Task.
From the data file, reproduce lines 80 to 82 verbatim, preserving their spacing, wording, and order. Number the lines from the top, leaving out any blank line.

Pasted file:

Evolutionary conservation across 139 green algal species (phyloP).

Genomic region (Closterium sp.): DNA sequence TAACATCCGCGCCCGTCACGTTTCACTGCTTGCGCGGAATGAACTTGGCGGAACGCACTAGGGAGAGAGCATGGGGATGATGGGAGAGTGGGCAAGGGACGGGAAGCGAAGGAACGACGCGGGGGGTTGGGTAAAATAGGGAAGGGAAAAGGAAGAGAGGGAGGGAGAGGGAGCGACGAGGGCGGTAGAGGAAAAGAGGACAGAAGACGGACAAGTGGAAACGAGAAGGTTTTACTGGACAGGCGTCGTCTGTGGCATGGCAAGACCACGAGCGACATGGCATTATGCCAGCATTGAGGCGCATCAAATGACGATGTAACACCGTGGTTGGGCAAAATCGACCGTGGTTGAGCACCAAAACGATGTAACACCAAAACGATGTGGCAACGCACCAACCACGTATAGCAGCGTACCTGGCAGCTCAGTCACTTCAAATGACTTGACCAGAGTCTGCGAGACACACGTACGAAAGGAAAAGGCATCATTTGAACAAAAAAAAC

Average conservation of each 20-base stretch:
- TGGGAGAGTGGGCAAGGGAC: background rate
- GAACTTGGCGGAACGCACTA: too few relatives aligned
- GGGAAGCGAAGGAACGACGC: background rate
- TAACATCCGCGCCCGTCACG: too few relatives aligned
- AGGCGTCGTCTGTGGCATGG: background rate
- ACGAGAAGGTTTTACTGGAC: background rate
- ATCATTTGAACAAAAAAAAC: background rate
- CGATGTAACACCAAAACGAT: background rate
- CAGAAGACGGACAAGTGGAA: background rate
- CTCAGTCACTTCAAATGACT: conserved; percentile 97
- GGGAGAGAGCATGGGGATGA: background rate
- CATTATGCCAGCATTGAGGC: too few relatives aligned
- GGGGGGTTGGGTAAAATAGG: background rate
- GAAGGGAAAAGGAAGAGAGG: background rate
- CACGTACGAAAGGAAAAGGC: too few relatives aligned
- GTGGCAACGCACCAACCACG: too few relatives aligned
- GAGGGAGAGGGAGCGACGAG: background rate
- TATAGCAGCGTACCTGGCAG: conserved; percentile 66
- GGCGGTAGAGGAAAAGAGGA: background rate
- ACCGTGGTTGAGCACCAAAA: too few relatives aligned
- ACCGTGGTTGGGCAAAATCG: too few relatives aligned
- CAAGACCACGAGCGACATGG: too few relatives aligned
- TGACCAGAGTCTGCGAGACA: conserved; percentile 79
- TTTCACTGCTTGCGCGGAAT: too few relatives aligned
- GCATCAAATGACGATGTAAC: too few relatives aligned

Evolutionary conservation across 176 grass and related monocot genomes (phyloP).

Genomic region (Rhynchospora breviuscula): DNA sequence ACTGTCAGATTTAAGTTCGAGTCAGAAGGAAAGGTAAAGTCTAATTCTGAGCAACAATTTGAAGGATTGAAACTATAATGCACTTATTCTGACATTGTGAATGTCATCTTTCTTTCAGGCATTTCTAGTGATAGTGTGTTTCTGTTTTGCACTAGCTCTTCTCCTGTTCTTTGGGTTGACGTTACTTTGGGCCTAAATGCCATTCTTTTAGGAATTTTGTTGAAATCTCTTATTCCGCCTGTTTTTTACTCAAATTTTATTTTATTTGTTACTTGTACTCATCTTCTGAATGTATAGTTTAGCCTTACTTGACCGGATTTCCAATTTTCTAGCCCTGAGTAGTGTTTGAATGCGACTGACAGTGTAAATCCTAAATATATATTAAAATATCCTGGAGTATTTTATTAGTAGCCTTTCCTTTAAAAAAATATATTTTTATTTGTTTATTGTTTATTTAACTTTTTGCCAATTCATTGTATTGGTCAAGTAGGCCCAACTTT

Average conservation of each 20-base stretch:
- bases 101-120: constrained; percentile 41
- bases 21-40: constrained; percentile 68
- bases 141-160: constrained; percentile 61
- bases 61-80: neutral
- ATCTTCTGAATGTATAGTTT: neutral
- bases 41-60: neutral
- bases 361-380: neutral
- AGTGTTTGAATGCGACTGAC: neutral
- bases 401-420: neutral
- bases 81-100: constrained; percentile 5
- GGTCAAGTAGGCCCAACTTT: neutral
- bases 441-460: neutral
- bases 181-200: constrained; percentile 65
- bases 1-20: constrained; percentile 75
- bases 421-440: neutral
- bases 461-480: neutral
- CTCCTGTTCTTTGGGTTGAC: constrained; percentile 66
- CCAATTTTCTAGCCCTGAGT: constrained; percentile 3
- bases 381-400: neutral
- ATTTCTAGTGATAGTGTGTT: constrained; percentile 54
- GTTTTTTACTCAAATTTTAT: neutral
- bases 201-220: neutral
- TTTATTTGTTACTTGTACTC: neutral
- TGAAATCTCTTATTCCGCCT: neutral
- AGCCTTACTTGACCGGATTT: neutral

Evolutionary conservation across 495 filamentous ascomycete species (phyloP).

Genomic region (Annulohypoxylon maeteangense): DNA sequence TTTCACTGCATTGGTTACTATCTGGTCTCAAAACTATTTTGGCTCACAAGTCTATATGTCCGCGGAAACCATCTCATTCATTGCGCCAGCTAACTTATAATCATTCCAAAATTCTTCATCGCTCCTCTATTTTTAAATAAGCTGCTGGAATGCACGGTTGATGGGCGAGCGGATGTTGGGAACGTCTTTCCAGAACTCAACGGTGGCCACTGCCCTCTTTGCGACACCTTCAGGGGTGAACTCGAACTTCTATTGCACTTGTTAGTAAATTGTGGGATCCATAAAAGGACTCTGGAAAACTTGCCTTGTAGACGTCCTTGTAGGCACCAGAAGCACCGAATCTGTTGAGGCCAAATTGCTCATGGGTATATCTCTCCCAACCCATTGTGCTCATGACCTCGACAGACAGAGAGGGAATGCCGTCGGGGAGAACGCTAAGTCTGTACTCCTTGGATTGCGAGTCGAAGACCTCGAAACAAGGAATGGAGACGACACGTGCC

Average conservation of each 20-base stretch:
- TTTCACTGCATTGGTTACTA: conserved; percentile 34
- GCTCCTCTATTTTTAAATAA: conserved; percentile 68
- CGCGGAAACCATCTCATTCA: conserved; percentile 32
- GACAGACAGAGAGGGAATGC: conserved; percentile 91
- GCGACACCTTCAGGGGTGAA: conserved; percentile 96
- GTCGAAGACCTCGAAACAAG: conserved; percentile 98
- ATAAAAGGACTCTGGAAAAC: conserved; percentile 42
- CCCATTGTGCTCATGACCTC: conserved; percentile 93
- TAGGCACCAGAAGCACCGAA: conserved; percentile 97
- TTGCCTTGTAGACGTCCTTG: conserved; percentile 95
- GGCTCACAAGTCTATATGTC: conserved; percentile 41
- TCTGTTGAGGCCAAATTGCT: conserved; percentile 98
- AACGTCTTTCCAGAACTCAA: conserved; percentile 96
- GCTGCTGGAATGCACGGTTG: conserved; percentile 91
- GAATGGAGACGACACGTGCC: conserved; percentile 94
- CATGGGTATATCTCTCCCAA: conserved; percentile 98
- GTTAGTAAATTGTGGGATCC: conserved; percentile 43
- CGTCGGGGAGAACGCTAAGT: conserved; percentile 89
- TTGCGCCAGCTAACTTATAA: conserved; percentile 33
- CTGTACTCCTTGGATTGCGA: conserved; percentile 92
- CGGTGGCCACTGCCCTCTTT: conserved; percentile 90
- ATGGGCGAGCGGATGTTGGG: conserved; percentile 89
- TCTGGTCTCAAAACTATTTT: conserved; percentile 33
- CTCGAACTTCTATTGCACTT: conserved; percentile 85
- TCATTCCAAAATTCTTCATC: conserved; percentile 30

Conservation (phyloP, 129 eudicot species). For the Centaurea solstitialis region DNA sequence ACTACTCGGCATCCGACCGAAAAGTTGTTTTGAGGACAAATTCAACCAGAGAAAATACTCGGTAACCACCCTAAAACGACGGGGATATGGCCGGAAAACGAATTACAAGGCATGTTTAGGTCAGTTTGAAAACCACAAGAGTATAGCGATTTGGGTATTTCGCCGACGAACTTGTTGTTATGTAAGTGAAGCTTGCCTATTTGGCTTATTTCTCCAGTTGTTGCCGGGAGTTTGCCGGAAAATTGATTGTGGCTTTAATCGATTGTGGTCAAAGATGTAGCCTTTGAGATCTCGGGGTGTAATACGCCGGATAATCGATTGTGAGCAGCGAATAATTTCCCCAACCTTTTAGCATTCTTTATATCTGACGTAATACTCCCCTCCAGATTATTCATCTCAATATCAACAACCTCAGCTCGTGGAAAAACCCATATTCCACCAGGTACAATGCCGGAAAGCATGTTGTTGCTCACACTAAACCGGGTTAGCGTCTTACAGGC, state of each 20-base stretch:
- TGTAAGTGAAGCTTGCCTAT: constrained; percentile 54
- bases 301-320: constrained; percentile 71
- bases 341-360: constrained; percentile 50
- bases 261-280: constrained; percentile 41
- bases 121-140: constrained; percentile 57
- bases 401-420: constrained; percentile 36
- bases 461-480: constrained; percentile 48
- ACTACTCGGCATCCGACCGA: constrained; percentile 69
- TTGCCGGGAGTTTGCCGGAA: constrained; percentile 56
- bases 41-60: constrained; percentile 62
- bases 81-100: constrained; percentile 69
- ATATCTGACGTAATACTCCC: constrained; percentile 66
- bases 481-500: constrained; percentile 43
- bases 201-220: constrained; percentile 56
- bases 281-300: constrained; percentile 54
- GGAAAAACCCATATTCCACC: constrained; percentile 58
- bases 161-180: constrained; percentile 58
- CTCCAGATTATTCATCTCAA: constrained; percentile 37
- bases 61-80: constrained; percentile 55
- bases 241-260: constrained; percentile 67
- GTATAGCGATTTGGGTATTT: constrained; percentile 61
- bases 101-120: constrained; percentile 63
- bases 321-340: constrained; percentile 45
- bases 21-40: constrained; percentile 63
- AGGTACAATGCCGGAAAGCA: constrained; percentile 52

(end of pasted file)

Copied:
- CGGTGGCCACTGCCCTCTTT: conserved; percentile 90
- ATGGGCGAGCGGATGTTGGG: conserved; percentile 89
- TCTGGTCTCAAAACTATTTT: conserved; percentile 33